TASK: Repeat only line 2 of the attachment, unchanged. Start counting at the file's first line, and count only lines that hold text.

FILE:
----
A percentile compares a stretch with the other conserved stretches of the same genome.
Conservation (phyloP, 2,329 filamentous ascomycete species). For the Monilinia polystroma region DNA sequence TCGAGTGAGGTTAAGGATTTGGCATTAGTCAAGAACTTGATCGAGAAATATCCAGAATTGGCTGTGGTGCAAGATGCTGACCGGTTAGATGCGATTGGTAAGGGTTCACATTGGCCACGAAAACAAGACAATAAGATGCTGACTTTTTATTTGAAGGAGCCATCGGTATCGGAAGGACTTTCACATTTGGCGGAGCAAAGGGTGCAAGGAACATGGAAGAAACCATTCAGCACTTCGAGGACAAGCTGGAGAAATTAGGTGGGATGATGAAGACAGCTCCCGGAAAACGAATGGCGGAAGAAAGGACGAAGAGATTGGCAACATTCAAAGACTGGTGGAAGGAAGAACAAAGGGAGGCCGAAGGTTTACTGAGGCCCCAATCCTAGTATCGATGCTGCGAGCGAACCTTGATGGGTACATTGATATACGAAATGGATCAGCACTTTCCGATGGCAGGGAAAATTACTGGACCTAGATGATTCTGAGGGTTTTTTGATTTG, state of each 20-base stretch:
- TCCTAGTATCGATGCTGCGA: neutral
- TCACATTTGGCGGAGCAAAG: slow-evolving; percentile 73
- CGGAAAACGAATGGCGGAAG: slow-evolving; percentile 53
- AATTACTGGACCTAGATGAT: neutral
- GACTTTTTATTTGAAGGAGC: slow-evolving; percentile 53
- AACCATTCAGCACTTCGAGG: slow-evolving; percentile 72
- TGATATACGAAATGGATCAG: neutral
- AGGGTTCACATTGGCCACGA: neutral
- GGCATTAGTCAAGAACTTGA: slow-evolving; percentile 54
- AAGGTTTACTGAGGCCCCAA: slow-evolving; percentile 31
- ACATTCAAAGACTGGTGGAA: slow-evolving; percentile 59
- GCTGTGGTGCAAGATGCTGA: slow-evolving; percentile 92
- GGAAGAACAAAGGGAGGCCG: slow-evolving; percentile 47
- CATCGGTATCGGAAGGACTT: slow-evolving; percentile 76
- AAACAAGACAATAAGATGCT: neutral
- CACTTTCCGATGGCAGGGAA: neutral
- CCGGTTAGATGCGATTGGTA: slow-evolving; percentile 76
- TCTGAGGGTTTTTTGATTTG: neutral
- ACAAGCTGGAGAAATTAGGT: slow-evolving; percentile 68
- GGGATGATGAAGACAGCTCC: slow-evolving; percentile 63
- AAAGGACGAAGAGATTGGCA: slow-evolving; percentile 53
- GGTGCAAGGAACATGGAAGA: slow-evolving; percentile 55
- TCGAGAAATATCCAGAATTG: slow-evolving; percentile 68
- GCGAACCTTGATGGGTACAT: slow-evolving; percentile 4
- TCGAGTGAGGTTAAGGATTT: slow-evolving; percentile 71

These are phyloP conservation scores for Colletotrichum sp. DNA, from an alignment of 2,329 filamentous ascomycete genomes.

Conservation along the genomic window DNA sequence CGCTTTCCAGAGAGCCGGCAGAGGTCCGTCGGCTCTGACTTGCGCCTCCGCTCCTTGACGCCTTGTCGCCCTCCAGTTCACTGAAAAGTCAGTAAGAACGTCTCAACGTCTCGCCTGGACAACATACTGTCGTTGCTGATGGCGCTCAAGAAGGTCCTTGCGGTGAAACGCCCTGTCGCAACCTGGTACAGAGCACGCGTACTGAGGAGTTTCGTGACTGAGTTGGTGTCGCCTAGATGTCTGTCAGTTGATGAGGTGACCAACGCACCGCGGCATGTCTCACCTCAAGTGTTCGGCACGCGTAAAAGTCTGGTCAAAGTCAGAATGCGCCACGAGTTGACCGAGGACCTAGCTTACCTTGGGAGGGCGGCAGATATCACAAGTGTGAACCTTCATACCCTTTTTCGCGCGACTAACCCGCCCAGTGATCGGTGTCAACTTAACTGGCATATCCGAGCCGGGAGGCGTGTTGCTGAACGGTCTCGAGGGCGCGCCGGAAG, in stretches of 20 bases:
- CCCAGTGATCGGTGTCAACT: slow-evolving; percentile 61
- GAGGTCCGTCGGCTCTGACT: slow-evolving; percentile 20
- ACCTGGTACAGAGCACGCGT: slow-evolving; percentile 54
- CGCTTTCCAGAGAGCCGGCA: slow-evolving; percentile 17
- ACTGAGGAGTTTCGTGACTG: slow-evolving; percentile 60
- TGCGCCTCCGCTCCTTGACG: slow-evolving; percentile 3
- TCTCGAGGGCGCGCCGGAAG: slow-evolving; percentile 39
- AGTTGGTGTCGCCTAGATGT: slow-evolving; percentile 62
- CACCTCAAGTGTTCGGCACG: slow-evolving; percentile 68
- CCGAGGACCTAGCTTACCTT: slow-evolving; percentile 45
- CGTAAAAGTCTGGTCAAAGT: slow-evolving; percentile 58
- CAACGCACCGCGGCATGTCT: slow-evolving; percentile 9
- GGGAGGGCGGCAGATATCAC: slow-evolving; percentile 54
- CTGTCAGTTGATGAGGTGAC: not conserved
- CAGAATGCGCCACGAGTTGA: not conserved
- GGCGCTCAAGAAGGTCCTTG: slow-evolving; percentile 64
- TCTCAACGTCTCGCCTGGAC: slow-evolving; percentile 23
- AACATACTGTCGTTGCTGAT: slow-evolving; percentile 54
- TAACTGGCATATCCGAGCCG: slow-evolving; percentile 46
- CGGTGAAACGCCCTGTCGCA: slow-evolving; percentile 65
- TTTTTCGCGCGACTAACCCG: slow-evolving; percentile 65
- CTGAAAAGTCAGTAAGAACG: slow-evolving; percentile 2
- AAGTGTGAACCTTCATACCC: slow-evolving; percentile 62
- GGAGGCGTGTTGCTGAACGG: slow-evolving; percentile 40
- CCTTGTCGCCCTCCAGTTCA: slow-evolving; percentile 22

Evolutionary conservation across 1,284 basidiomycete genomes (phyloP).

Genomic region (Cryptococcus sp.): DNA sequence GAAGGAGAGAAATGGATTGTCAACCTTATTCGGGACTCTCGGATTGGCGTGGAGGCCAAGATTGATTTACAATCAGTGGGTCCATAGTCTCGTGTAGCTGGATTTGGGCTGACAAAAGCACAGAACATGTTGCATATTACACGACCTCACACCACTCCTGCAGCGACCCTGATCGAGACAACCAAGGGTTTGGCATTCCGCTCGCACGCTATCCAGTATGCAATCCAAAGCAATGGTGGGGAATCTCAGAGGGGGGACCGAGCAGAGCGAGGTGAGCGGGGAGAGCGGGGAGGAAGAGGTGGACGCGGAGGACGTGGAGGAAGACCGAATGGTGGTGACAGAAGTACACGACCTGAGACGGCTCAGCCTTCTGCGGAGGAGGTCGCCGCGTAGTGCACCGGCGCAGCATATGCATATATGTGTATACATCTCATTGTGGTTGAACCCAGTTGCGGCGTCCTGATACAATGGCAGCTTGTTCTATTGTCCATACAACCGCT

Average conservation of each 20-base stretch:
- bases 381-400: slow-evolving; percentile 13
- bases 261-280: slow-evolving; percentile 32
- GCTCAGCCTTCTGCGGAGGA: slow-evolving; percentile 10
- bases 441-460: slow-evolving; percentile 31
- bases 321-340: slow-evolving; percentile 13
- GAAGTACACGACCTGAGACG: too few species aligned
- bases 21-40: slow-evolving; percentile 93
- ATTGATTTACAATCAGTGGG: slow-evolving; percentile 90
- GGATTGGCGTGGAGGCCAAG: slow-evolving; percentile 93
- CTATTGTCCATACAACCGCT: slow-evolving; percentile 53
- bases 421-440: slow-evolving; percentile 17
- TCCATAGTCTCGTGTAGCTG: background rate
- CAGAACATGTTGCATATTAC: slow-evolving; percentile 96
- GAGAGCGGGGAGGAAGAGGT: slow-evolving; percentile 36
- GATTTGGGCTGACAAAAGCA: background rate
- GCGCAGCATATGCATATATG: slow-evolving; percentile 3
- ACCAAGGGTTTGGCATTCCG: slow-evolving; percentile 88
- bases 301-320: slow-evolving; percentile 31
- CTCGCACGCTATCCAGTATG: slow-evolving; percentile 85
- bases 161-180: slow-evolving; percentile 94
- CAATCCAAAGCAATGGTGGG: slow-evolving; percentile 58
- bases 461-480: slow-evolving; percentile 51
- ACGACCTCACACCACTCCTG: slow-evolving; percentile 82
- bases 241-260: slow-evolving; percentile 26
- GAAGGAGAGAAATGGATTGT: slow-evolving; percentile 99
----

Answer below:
Conservation (phyloP, 2,329 filamentous ascomycete species). For the Monilinia polystroma region DNA sequence TCGAGTGAGGTTAAGGATTTGGCATTAGTCAAGAACTTGATCGAGAAATATCCAGAATTGGCTGTGGTGCAAGATGCTGACCGGTTAGATGCGATTGGTAAGGGTTCACATTGGCCACGAAAACAAGACAATAAGATGCTGACTTTTTATTTGAAGGAGCCATCGGTATCGGAAGGACTTTCACATTTGGCGGAGCAAAGGGTGCAAGGAACATGGAAGAAACCATTCAGCACTTCGAGGACAAGCTGGAGAAATTAGGTGGGATGATGAAGACAGCTCCCGGAAAACGAATGGCGGAAGAAAGGACGAAGAGATTGGCAACATTCAAAGACTGGTGGAAGGAAGAACAAAGGGAGGCCGAAGGTTTACTGAGGCCCCAATCCTAGTATCGATGCTGCGAGCGAACCTTGATGGGTACATTGATATACGAAATGGATCAGCACTTTCCGATGGCAGGGAAAATTACTGGACCTAGATGATTCTGAGGGTTTTTTGATTTG, state of each 20-base stretch: